The Aquino government continues to implement Arroyo’s National Minerals Policy, said Piya Malayao, spokeswoman of KAMP. ���Aquino’s private-public partnerships would further hasten foreign investments on mining at the expense of indigenous peoples,” Malayao added.
By RONALYN V. OLEA
MANILA – For the indigenous peoples in the Philippines, the year 2010 is a continuation of their struggle for land, their right to self-determination and their most basic human rights.
In August, leaders of the Kalipunan ng mga Katutubong Mamamayan ng Pilipinas (KAMP or Alliance of Indigenous Peoples) submitted an indigenous peoples (IP) agenda to President Benigno S. Aquino III. Their demands include: Stop the plunder of ancestral domain, stop all destructive projects, repeal the Indigenous People’s Rights Act (RA 8371), end militarization and violations of IP rights, justice for IPs whose rights were violated, uphold the integrity of the partylist system that is infiltrated by government and military-backed lumads, advance peace talks, and implement international agreements that the Philippine government has signed that respect the rights of IPs.
None of their demands have so far been acted upon by the new administration.
Large-scale mining continues to threaten the lives and livelihood of indigenous peoples (IP).
The Aquino government continues to implement Arroyo’s National Minerals Policy, said Piya Malayao, spokeswoman of KAMP, in an interview with Bulatlat. “The priority mining projects remain. Out of the 62 areas identified for mining, 39 are IP lands,” Malayao said. “Aquino’s private-public partnerships would further hasten foreign investments on mining at the expense of indigenous peoples,” Malayao added.
KAMP is a national federation of indigenous people’s groups with 285 local organizations from 41 provinces nationwide.
Citing data from the Mineral and Geosciences Bureau (MGB), KAMP said that from January 1 to June 29 this year, 54 mining explorations, sharing agreements, processing permits and other mining agreements covering IP lands were approved and renewed. Under the five-month old Aquino presidency, more than 24, 316 hectares of land were earmarked for mining exploration.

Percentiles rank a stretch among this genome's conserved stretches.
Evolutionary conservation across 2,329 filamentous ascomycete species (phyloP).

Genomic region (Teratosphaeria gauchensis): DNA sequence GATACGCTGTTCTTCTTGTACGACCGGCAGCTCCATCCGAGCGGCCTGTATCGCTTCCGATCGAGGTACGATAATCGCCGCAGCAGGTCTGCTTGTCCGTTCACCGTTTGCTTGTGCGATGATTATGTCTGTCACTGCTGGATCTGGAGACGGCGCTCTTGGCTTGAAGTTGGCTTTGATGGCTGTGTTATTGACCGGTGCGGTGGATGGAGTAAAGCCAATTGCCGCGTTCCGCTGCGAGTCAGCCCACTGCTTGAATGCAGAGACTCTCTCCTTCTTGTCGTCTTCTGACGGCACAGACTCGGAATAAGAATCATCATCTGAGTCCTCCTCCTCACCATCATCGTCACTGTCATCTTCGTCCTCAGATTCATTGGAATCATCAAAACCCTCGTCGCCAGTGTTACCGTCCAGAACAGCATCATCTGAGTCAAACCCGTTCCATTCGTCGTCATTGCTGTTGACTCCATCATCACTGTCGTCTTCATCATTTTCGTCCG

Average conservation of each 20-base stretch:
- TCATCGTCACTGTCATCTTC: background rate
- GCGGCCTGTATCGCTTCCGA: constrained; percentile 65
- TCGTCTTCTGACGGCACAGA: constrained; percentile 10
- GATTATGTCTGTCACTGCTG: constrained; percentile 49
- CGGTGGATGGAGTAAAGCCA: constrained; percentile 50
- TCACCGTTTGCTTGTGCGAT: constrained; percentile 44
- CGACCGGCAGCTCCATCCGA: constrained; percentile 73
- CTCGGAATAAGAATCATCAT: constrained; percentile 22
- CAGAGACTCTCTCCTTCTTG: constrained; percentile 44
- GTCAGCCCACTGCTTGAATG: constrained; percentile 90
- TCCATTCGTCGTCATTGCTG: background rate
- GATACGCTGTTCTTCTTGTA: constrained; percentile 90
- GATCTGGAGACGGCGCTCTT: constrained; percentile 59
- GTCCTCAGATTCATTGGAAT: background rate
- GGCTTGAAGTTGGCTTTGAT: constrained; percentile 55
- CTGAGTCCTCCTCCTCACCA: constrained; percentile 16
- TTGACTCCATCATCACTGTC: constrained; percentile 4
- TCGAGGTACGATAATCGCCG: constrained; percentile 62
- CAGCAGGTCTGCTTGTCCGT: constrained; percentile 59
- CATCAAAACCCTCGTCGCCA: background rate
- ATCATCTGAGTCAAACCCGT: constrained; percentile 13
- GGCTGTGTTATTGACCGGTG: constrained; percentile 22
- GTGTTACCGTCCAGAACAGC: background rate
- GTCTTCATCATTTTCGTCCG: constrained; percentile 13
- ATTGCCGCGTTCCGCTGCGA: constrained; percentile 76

“President Aquino praised the past administration’s ‘achievements’ in the mining sector, notwithstanding the tremendous environmental and social impact of large-scale mines to communities. Accompanied by militarization, corporate mining caused the largest distress among indigenous peoples during Arroyo’s term,” Malayao said.
Malayao, an Igorot from Bontoc, Mountain Province, said Aquino’s private-public partnerships (PPPs) would worsen the problems confronted by indigenous peoples.
KAMP criticized Aquino for supporting mining and ‘paying lip service to IP rights’ through the Free, Prior, and Informed Consent (FPIC) process enshrined in the Indigenous People’s Rights Act (RA 8371.) The FPIC process requires mining companies to secure the community’s permission before exploring ancestral domains.
“Mere consent is not what we are seeking. We demand genuine respect for our rights to land and resources,” Malayao said. “Our rights encompass not only the economic, but cultural, social and political as well.”??The young IP leader said the National Commission on Indigenous Peoples (NCIP) has not upheld the rights of the IP but has ‘consistently collaborated with mining corporations.’
Malayao cited the case of Tampakan gold mining. She said the NCIP facilitated what she calls bogus consultations between Sagittarius Mines Inc. (SMI) and some of the IP leaders in Columbio, Sultan Kudararat. “SMI exploited the poverty of the B’laan tribe, offered them scholarships and health services, built roads, provided vehicles for transportation and gave out seedlings for livelihood,” Malayao said, adding that these ‘bribes’ and the mining company’s failure to disclose the possible negative impact and other information about their operations violate the principles of the FPIC.
In the Cordillera, particularly in Benguet province, Malayao said mining companies, faced with opposition from IP communities, would repeatedly woo the IP to obtain FPIC.